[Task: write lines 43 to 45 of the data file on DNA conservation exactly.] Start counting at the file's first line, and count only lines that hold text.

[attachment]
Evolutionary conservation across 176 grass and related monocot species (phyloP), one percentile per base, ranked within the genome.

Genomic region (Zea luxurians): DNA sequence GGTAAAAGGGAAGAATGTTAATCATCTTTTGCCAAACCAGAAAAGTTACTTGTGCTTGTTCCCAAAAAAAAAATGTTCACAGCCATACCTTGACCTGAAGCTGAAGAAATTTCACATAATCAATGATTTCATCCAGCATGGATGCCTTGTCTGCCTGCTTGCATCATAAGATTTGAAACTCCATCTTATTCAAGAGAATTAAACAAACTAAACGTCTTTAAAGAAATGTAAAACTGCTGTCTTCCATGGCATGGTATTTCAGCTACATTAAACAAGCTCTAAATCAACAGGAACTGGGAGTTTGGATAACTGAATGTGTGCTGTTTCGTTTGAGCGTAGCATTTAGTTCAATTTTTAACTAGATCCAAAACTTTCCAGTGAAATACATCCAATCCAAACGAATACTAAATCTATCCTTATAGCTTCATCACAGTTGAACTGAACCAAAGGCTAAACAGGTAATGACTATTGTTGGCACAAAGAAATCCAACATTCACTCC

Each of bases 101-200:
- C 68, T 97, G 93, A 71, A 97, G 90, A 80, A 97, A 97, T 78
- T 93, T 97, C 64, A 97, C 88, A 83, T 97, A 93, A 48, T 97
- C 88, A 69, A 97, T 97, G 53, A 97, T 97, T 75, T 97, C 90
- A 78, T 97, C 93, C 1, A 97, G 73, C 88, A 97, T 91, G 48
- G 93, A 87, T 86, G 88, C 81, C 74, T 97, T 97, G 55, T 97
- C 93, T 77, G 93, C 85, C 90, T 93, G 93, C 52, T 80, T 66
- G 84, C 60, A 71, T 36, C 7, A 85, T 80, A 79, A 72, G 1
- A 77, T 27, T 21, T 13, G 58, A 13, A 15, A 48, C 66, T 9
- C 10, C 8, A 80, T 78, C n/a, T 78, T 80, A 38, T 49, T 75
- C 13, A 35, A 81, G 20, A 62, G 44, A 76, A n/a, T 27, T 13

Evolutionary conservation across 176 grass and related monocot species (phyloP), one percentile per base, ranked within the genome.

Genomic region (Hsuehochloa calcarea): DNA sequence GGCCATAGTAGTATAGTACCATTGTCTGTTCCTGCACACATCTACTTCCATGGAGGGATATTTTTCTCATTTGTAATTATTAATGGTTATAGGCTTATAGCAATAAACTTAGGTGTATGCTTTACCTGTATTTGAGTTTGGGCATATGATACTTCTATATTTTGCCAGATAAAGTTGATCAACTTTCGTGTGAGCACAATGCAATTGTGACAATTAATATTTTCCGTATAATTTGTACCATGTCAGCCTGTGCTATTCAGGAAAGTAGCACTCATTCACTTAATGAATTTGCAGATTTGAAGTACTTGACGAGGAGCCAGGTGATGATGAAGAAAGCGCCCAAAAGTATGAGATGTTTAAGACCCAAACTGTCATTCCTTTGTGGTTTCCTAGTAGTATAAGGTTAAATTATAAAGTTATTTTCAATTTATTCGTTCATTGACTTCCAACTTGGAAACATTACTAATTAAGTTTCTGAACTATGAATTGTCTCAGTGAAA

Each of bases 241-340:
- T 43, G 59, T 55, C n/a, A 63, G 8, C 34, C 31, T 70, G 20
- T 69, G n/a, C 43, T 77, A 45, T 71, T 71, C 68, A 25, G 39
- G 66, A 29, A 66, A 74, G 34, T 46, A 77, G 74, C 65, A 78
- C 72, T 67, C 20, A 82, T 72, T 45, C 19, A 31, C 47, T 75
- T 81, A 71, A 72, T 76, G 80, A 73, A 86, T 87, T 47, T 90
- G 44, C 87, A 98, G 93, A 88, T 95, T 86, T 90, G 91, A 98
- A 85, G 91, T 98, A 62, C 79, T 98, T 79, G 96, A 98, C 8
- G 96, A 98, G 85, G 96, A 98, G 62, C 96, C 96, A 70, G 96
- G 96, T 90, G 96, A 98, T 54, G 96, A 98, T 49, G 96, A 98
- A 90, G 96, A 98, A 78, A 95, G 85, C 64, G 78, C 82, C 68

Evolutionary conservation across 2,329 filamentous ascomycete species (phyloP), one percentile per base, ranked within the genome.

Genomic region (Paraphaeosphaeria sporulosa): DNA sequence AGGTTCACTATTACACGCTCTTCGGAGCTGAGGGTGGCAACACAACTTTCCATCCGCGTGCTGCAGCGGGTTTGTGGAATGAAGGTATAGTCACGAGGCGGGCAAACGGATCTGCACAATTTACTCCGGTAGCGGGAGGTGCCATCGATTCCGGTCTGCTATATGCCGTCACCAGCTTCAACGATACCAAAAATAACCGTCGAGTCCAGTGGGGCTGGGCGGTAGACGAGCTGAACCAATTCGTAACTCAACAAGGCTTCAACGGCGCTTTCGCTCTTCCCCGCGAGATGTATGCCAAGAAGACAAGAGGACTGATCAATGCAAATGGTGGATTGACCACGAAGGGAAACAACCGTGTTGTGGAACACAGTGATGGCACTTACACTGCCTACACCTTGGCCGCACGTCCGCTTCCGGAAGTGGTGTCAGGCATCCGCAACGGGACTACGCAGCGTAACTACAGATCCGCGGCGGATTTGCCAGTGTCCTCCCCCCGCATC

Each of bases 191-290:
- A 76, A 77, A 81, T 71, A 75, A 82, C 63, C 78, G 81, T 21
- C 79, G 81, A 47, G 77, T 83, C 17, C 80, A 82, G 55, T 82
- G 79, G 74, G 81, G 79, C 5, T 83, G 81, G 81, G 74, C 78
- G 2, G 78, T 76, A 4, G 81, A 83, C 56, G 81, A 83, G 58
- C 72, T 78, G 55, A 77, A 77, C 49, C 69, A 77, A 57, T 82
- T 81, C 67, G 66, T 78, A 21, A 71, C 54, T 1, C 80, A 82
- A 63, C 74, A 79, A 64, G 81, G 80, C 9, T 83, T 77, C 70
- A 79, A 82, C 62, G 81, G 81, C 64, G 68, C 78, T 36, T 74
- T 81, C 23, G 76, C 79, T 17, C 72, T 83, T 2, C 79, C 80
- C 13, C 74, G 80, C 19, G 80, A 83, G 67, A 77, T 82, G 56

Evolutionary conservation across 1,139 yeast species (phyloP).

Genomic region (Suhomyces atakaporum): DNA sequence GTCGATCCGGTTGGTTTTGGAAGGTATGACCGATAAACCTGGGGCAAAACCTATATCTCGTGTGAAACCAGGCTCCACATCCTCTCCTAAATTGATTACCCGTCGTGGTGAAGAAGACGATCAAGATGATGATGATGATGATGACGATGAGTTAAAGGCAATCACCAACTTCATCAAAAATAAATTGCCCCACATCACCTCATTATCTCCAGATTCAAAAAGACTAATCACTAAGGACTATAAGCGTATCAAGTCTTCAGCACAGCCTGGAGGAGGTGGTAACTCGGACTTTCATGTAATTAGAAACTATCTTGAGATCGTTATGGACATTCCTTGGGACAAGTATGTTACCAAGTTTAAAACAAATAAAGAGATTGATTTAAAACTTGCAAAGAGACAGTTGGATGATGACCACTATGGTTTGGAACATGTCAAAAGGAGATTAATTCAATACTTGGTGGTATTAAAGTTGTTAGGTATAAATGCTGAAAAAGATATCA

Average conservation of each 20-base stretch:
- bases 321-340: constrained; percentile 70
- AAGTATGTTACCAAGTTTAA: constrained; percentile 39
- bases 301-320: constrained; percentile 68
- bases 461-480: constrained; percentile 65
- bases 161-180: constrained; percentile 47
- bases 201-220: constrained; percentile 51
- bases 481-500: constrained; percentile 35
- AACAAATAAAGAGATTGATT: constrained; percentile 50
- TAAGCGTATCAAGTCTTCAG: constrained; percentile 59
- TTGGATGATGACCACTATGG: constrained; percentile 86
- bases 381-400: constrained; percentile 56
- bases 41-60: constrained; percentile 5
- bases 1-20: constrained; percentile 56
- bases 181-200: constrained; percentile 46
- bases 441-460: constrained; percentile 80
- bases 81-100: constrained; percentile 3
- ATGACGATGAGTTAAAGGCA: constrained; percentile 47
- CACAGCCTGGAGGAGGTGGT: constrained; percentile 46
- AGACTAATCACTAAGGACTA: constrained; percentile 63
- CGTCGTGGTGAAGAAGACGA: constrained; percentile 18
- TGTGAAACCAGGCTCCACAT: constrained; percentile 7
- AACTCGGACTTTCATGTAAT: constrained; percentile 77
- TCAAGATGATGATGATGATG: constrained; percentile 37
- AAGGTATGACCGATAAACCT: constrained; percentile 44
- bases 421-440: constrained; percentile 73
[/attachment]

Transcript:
- bases 321-340: constrained; percentile 70
- AAGTATGTTACCAAGTTTAA: constrained; percentile 39
- bases 301-320: constrained; percentile 68